Big Bend National Park, Texas.
Clean air and clear views are critical for appreciating national parks across the country. Unfortunately, haze can negatively affect how well people can see by dulling the colors and details of a view and even hiding distant features. In the 1980s, 1990s, and 2000s the NPS led several visibility studies aimed at identifying the sources of haze causing pollution at specific parks and improving visibility monitoring methods.
BRAVO: Big Bend Regional Aerosol and Visibility Observational Study
The primary objectives of BRAVO were to:
Determine the composition and optical properties of the haze in Big Bend NP.
Quantify the contribution of major sulfur dioxide sources and source regions within Mexico and the United States to haze in Big Bend NP.
The BRAVO study involved a four month intensive monitoring period from July through October 1999, followed by a four-year data analysis and modeling effort examining the BRAVO data and past data collected at Big Bend NP. This work was conducted by the National Park Service and the U.S. Environmental Protection Agency (EPA) in cooperation with the Texas Commission on Environmental Quality (TCEQ) and the Electric Power Research Institute (EPRI).
Measurement of Haze and Visual Effects (MOHAVE)
Project MOHAVE was an extensive monitoring, modeling, and data assessment project designed to estimate the contributions of the Mohave Power Plant to haze at the Grand Canyon National Park and other nearby Class I areas. The field study component of the project was conducted in 1992. The process of identifying and quantifying the impact of MPP’s emissions on Grand Canyon visibility was accomplished using both receptor oriented and source oriented models. These two assessment methodologies made extensive use of the measured air quality and meteorological data. Study results showed that the Mohave Generating Station is not the major cause of visibility impairment in the Canyon. Air pollution from other areas, including Southern California, is also transported to the Grand Canyon and has an impact on visibility in the Park. However, evidence suggests that the Mohave Power Plant contributes to visibility impairment at the Grand Canyon and is likely the single largest contributor to haze in the park.
The Pacific Northwest Regional Visibility Experiment Using Natural Tracers (PREVENT)
An intensive field monitoring program was undertaken during the summer of 1990 to study the contribution of emission sources to ambient particulate concentrations and regional haze in Washington state, west of the Cascades. The study area included: Mount Rainier, North Cascades, and Olympic National Parks. This study aimed to determine the spatial and temporal patterns of visibility reducing air pollution. And, despite complex atmospheric transport, dispersion, and chemistry factors, strong source-receptor trends emerged. The Centralia power plant, urban sources, pulp and paper mill activities, and fires all contribute to air pollution haze in the parks to differing degrees.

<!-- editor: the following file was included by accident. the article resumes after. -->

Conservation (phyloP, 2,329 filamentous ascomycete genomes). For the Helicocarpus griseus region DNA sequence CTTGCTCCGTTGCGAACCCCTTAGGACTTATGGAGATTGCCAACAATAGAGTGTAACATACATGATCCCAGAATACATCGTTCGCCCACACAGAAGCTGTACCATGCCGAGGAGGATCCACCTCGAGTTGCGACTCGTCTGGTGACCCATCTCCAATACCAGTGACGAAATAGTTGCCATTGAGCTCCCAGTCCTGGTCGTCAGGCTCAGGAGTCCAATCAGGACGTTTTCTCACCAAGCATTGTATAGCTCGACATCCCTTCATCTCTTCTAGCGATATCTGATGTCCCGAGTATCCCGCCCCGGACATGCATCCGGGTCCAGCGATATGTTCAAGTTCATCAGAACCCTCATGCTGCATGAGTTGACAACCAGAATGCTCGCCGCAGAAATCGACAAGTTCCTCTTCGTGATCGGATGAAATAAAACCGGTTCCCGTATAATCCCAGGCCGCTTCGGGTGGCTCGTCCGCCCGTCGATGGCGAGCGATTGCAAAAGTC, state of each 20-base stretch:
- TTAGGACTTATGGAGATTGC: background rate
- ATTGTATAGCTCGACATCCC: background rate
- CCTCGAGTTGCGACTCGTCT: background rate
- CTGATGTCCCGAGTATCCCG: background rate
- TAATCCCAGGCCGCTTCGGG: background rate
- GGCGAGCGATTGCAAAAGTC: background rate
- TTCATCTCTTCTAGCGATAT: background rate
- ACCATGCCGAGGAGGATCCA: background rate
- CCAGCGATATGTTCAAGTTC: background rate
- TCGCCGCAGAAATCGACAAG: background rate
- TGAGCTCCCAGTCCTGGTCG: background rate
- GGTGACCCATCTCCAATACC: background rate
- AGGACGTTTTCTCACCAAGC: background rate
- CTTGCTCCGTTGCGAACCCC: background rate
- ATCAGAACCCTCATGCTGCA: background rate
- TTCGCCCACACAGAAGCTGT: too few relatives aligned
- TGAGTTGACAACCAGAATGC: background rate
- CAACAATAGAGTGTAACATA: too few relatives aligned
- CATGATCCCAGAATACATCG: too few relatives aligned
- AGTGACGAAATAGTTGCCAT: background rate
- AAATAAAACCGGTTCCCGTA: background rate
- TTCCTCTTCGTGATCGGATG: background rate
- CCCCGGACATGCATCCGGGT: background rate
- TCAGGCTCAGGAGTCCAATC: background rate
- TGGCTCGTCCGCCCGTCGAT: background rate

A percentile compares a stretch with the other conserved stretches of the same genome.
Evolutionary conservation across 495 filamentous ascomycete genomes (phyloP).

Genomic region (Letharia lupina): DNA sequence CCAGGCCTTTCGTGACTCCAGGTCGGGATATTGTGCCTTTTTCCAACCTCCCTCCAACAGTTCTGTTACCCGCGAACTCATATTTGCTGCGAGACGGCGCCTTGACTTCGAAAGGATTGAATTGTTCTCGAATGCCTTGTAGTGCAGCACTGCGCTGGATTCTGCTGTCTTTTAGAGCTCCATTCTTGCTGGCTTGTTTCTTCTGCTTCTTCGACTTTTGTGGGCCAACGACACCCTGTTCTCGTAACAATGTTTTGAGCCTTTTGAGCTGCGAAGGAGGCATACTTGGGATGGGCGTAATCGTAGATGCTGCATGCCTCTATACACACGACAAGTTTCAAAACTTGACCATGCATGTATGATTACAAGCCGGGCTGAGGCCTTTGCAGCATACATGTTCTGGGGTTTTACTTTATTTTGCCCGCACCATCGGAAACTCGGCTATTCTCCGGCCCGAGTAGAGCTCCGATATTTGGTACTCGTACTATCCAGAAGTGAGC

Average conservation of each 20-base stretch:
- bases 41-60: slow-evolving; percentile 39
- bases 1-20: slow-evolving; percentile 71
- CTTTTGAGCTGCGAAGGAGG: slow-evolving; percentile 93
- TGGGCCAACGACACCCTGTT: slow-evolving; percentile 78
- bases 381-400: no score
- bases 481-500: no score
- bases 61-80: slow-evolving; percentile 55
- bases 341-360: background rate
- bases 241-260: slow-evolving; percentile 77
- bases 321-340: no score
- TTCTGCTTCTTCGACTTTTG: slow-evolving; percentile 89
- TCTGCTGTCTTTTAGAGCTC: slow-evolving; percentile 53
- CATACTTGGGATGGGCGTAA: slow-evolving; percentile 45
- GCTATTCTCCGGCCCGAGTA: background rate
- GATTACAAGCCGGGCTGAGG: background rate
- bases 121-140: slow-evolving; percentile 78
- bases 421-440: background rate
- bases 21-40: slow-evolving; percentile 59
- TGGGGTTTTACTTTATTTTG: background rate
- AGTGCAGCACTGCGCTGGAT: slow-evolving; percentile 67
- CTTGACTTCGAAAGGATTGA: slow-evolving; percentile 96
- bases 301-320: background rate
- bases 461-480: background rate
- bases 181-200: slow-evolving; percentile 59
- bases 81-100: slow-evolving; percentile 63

The Winter Haze Intensive Tracer Experiment (WHITEX)
WHITEX was established to study the visibility impacts of emissions from the Navajo Generating Station (NGS) on Grand Canyon NP with an experiment during January and February of 1987 . During this time, an artificial tracer, deuterated methane (CD4), was released from the Navajo Generating Station at Page, AZ near the eastern end of the Grand Canyon. Aerosol, optical, tracer, and other properties were measured at Hopi Point (on the south rim of the Grand Canyon) and other locations. Using the tracer, 70% to 80% of the sulfate at Hopi Point under certain meteorological conditions in the winter was attributed to the NGS (Malm et al., 1989b). Some controversy arose from this attribution since the ratio of the CD4 emissions rate to power plant load was not maintained at a stable value (Markowski, 1992). This study demonstrated the potential of tracer techniques for single source attribution. The study also showed that maintaining a stable tracer/power load emission ratio and using a low cost tracer analytical technique could improve the quality of the source attribution.
Yosemite NP Aerosol and Visibility Study
During the late summer and fall Yosemite National Park experiences some of the highest organic mass concentrations of any national park in the United States. Organic carbon particles are the single largest contributor to visibility impairment. Over a period of several weeks in late summer and fall of 2002 a special study was conducted to investigate the origins and physical/optical characteristics of this aerosol carbon.
Last updated: September 3, 2019